Colour-shifting electronic skin could optimise wearables

27th July 2017
Posted By : Enaie Azambuja
Colour-shifting electronic skin could optimise wearables

The ability of some animals, including chameleons, octopus, and squid, to change their skin colour for camouflage, temperature control, or communication is well known. While science has been able to replicate these abilities with artificial skin, the colour changes are often only visible to the naked eye when the material is put under huge mechanical strain.

Now, however, researchers in China have developed a type of user-interactive electronic skin, with a colour change perceptible to the human eye, and achieved with a much-reduced level of strain. Their results could have applications in robotics, prosthetics and wearable technology.

Published in the journal 2D Materials, the study from Tsinghua University in Beijing, employed flexible electronics made from graphene, in the form of a highly-sensitive resistive strain sensor, combined with a stretchable organic electrochromic device.

Lead author Dr Tingting Yang, from Tsinghua University, said: "We explored the substrate (underlying) effect on the electromechanical behaviour of graphene. To obtain good performance with a simple process and reduced cost, we designed a modulus-gradient structure to use graphene as both the highly sensitive strain-sensing element and the insensitive stretchable electrode of the ECD layer.

"We found subtle strain - between zero and 10% - was enough to cause an obvious colour change, and the RGB value of the colour quantified the magnitude of the applied strain."

Senior author Professor Hongwei Zhu said: "Graphene, with its high transparency, rapid carrier transport, flexibility and large specific surface area, shows application potential for flexible electronics, including stretchable electrodes, supercapacitor, sensors, and optical devices.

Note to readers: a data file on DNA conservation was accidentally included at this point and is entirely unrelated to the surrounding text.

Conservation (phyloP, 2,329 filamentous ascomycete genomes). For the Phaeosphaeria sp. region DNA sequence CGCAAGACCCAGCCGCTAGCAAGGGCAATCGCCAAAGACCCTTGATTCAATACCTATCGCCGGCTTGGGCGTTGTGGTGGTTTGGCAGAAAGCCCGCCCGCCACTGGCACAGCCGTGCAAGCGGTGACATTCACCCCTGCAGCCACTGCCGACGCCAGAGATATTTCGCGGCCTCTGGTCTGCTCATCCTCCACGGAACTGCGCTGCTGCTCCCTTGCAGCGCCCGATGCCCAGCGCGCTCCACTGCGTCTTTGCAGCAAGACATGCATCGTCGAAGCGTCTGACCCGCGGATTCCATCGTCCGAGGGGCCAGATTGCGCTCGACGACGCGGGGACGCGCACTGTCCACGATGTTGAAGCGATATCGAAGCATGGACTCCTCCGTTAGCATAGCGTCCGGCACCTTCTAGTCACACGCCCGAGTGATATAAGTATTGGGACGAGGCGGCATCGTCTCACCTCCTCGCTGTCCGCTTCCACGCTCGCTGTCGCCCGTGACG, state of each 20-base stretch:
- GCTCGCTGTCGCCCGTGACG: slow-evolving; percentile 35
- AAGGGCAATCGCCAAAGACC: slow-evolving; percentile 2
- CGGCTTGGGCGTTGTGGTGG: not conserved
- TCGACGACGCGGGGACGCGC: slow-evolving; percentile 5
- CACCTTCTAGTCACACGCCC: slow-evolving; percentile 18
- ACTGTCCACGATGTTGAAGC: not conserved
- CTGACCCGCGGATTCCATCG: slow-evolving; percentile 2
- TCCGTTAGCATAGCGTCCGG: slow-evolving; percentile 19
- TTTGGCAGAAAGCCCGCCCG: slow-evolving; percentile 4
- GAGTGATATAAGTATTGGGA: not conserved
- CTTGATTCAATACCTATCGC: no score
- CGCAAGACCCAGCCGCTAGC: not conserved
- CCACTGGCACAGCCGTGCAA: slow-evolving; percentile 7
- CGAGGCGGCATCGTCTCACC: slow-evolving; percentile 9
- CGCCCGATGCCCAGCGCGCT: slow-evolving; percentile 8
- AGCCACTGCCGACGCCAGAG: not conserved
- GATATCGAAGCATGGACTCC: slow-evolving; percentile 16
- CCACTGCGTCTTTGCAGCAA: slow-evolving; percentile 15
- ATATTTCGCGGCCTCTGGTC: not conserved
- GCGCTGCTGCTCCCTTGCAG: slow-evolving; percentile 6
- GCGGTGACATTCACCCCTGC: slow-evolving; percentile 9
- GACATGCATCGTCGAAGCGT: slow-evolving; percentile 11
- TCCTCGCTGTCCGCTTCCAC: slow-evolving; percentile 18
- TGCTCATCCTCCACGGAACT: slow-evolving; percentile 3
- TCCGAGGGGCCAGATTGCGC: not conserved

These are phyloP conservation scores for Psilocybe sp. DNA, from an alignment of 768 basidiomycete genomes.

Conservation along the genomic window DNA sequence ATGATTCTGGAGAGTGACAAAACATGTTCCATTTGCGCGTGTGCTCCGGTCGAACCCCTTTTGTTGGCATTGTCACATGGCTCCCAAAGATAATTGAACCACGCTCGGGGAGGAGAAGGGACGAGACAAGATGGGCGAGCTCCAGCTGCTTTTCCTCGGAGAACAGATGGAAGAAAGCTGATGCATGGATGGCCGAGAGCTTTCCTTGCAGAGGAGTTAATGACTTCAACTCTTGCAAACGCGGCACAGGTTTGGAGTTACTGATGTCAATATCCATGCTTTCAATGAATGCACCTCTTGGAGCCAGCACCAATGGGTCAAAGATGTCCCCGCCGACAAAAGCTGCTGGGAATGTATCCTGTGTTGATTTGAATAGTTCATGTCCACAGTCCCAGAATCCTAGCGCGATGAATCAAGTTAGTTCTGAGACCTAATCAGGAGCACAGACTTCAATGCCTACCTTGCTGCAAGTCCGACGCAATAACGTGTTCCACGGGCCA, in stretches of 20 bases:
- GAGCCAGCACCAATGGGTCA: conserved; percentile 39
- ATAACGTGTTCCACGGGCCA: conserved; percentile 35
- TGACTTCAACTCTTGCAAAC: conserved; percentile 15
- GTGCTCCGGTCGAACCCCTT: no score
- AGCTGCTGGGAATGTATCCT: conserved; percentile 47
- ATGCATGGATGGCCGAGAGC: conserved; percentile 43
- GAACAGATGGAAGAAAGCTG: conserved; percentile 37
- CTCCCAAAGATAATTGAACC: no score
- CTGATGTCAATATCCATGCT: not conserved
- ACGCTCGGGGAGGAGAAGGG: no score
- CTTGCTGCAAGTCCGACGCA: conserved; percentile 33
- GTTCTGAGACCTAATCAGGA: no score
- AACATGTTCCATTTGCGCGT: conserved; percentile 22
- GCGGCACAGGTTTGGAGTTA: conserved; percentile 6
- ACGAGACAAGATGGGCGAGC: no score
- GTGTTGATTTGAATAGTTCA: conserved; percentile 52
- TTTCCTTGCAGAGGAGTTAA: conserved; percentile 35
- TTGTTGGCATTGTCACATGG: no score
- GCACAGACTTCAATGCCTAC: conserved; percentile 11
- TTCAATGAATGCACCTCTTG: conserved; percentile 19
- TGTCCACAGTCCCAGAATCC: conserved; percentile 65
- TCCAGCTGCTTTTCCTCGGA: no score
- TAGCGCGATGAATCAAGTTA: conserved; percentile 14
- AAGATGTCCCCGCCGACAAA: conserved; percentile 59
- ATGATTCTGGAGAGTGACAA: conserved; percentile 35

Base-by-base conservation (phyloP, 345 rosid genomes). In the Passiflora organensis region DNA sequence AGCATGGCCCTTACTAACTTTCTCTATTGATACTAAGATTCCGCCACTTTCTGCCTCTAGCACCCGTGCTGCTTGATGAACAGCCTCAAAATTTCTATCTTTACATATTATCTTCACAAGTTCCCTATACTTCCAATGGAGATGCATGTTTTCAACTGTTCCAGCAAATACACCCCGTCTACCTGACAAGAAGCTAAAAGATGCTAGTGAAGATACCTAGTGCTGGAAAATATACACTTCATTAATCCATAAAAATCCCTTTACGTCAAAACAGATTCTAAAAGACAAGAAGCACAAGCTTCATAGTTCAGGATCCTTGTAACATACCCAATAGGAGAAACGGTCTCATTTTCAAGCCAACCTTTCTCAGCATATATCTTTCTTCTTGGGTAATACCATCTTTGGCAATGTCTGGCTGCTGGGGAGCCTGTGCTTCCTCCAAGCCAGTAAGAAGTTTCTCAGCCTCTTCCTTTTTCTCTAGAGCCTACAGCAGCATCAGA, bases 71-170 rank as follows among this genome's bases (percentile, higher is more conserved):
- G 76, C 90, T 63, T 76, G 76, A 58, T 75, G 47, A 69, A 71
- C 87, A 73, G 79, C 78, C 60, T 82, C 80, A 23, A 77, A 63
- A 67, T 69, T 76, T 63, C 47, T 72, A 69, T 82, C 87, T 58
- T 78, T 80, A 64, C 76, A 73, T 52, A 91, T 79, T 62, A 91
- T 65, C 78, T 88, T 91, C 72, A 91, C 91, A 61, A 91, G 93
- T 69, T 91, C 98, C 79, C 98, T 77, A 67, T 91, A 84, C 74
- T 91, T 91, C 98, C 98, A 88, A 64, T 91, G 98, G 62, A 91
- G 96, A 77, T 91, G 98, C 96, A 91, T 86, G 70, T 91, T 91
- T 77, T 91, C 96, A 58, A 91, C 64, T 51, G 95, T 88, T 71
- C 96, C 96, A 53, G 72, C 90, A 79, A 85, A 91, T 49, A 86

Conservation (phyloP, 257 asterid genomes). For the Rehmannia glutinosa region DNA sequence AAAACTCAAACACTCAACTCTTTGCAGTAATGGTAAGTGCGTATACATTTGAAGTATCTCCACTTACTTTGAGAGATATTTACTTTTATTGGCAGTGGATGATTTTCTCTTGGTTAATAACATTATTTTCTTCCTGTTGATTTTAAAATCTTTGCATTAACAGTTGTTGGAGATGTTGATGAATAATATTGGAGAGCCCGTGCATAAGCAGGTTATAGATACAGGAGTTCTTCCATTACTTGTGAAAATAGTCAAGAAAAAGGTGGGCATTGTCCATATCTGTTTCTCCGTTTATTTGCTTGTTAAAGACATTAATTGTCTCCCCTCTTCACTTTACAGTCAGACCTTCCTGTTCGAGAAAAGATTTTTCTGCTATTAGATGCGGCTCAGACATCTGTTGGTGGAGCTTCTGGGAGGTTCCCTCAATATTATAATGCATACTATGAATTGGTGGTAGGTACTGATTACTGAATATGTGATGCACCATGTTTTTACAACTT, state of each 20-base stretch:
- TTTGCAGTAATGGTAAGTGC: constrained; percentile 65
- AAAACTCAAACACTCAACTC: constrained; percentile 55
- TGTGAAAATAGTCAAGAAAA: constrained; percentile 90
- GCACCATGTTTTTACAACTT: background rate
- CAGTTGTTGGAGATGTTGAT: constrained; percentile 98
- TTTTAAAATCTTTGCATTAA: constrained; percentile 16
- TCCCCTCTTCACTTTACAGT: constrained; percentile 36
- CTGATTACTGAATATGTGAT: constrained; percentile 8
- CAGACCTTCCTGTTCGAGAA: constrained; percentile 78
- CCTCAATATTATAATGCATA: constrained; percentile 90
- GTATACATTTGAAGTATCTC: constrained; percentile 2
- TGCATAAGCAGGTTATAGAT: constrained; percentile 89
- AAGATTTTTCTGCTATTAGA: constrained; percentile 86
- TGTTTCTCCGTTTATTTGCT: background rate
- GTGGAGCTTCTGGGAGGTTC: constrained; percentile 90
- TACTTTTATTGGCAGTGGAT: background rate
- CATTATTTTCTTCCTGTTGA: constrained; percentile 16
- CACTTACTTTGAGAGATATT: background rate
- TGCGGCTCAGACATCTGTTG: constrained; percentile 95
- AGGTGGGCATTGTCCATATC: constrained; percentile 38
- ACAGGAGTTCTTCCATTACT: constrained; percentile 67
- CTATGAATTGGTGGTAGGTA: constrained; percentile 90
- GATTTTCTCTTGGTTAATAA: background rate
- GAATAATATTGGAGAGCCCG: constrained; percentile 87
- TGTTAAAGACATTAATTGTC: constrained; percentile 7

"However, our results also show that the mechanical property of the substrate was strongly relevant to the performance of the strain sensing materials. This is something that has previously been somewhat overlooked, but that we believe should be closely considered in future studies of the electromechanical behaviour of certain functional materials."

Dr Yang said: "It's important to note that the capability we found for interactive colour changes with such a small strain range has been rarely reported before. This user-interactive e-skin should be promising for applications in wearable devices, robots and prosthetics in the future."

You must be logged in to comment

Write a comment

No comments

More from Tsinghua University

Sign up to view our publications

Sign up

Sign up to view our downloads

Sign up

Factories of the Future Expo 2018
28th February 2018
United Kingdom Manchester
Embedded Systems and MtoM & Objets Connectés
21st March 2018
France Paris expo Porte de Versailles
ICMIM 2018
16th April 2018
Germany Munich
IoT Tech Expo 2018
18th April 2018
United Kingdom Olympia, London
The Security Event 2019
9th April 2019
United Kingdom NEC, Birmingham